Injuries Obtained due to a Seizure

Chair and Lamp

Many times when a person is having the onset of a seizure they will fall over and lose all control of their body. So many folks have had serious injuries because of falling and hitting something. I worked with a man who had horrible seizures, sometimes at work. I remember once we were all in the cafeteria getting lunch when I heard a crash behind me. He had fallen to the ground and was in the middle of a seizure. On his way down he hit his head on the ledge that held the lunch trays as you moved through the line. He had a nasty gash on his forehead and was transported by EMS to the local hospital.

Head injuries like this can add to the already volatile condition of epilepsy. If someone hits their head they need to be monitored closely after they regain consciousness. They may experience vomiting, vision disturbances, headaches and difficulty staying awake. These are signs of a concussion and should be taken immediately to a doctor for further examination. For more information click here.

Diagnosis

Hope

I’m not going to lie or sugar coat this at all, diagnosis can be tricky, time-consuming and frustrating. But hang in there and have hope and faith. It takes finding the right doctor who will actually listen to you and administer the right tests. My husband’s old doctor diagnosed him but really didn’t do much about looking deeper into the issue. He suggested my husband have a generator installed in his chest that runs a wire to the Vagus nerve in the spinal cord. It’s called a VNS (Vegas Nerve Stimulation). It zaps his nerve every few seconds with a slight electrical shock. It is supposed to keep the seizures at bay. This has helped a lot but didn’t stop the seizures.

After a very disappointing and frustrating doctor appointment one day we decided to get a new neurologist. Let me just say, if you don’t feel your doctor is listening to you, showing you respect or you get the sense that you could be better helped by going somewhere else, then do it! Don’t play with your health, especially when seizures are involved. This is why we switched. And now we are scheduled to meet with an Epileptologist (a neurologist that specializes in epilepsy and has received additional education on epilepsy and seizures). For more info on the process of diagnosis click here.  To find an epileptologist in your area and to learn how to pick a good one that fits your needs click here.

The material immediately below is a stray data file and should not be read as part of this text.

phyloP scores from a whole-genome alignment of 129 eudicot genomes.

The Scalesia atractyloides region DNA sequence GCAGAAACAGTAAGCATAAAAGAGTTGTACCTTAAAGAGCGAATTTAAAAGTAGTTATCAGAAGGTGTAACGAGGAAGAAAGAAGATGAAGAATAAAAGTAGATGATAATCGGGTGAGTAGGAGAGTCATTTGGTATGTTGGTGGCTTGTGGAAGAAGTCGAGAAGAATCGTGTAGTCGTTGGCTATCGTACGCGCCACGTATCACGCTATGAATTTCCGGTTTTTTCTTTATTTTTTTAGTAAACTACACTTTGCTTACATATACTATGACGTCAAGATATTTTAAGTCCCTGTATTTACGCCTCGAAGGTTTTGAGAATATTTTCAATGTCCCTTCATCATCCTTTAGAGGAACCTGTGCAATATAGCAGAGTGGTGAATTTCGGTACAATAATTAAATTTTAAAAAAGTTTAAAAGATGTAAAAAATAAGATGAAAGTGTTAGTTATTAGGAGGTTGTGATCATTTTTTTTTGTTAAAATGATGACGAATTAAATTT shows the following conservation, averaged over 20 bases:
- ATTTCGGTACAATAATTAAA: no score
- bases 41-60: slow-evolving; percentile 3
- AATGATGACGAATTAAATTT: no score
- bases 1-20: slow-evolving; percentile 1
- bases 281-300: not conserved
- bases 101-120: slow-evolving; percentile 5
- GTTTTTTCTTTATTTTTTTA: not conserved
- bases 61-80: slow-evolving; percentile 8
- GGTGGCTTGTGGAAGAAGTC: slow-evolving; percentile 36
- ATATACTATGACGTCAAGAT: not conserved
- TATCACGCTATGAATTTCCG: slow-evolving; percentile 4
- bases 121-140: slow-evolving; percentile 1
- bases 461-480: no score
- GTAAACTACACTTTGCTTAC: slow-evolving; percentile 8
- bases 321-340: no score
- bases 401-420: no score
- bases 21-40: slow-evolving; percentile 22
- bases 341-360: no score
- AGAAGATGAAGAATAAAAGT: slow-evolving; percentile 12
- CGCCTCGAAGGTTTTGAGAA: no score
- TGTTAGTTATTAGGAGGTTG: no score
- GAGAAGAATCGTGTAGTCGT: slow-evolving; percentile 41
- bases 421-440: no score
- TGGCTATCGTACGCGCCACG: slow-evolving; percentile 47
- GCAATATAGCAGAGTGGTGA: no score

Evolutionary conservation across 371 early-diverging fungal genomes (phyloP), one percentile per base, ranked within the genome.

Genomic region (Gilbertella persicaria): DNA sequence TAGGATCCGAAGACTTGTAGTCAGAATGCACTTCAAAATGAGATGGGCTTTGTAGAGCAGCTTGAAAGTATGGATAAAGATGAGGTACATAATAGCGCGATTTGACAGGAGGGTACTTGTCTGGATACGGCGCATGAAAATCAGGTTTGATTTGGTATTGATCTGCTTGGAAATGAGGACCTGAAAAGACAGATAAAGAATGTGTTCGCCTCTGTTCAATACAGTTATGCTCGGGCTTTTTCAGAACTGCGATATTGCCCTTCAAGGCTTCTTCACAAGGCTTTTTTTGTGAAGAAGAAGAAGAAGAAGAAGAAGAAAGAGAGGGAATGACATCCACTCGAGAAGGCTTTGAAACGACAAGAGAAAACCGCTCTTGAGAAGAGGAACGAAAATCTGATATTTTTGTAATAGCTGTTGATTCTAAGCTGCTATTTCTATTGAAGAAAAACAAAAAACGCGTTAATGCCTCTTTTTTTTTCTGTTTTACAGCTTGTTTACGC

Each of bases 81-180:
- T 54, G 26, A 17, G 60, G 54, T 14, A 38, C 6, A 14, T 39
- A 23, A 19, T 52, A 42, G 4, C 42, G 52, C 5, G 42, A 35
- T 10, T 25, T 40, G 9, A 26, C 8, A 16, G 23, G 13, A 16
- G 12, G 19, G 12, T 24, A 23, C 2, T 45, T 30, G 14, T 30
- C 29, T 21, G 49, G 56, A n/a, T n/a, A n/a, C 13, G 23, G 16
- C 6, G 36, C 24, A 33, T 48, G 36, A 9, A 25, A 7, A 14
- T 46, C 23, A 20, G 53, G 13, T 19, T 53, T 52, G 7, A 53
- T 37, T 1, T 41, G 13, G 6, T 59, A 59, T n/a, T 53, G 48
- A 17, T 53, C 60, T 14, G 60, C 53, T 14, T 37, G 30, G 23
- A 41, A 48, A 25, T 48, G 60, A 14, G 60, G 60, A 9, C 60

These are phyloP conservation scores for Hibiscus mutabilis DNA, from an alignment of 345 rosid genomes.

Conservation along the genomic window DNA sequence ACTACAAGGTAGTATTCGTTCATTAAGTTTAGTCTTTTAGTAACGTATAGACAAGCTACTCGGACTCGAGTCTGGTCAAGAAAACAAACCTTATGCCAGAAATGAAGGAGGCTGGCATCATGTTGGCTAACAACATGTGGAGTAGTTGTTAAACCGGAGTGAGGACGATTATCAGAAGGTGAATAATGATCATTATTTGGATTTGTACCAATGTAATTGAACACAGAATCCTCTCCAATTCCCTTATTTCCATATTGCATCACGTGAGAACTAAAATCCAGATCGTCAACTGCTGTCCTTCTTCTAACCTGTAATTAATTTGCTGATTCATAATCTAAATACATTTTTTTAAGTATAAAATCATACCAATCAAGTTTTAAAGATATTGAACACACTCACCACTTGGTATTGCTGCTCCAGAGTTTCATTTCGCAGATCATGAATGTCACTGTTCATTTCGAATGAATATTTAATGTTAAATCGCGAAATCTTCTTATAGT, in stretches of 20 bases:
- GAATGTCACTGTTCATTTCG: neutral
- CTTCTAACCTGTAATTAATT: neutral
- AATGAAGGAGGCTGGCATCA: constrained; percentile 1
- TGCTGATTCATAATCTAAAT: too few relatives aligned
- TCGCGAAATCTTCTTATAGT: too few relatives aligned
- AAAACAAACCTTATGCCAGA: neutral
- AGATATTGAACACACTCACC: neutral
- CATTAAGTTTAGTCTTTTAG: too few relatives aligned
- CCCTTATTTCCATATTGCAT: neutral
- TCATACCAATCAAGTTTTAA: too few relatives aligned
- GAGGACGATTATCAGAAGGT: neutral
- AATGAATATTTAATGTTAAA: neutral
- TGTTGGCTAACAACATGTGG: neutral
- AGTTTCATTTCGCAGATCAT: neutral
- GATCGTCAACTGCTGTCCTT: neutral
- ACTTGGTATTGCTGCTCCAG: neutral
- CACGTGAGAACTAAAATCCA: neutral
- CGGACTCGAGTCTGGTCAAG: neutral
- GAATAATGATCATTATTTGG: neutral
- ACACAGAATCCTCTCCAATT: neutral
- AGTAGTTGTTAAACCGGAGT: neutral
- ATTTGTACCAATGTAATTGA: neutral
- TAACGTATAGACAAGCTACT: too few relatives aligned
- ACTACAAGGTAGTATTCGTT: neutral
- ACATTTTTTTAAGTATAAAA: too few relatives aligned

Administering First Aid

Heart

It can be terrifying to watch someone you know, love or don’t even know at all have a seizure. For instance, my husband’s seizures are different from most you will read about since he only has them in his sleep. The general process and cycle of the seizure is the same as someone who has them while conscious, but the onset is different. He does not experience any auras. He has no warning signs at all. The only trigger I can really see is exhaustion and stress. When he hasn’t got enough sleep or is stressed about whatever, I know that it’s a matter of time before he has a seizure.

According to The American Epilepsy Outreach Foundation, the key thing to remember is the basic C’s: Calm, Clear, Comfort, and Call

Calm: Keep a calm mind. Stay calm, you must be the cool and collected one here. Remember to time the seizure. You can freak out later when it’s over. Hold it together and stay strong, you can do it!

Clear: Clear the area of anything that could hurt the person having the seizure. Move anything they may hit or knock on themselves.

Comfort: Comfort the person as they are going through the seizure and during recovery. Place the person on their side, place something soft under their head. NEVER NEVER NEVER place anything in their mouths. I knew a woman who would put a towel in the mouth of an epileptic so that he didn’t bite his tongue. Big No NO! The person could easily bite your fingers and injure you or bite off a piece of the towel and choke. Do not try to administer medications or liquid to anyone who has just had a seizure.

Call: Call 9-1-1 if the seizure lasts longer than 5 minutes or followed by another seizure, if they are injured, stop breathing, pregnant or having a seizure for the first time. Reassure anyone around the person that help is on the way, or tell them what is happening, make sure they stay clear of the area.

Here is a poster that you can use provided by The American Epilepsy Outreach Foundation to educate others or to keep for yourself. http://www.epilepsyoutreach.org/assets/files/AEOFflyer(1).pdf

Here is another flyer that may help from the Epilepsy Foundation of Australia. I’m not sure if it originated with them but that’s where I found it, you can see a bigger image here.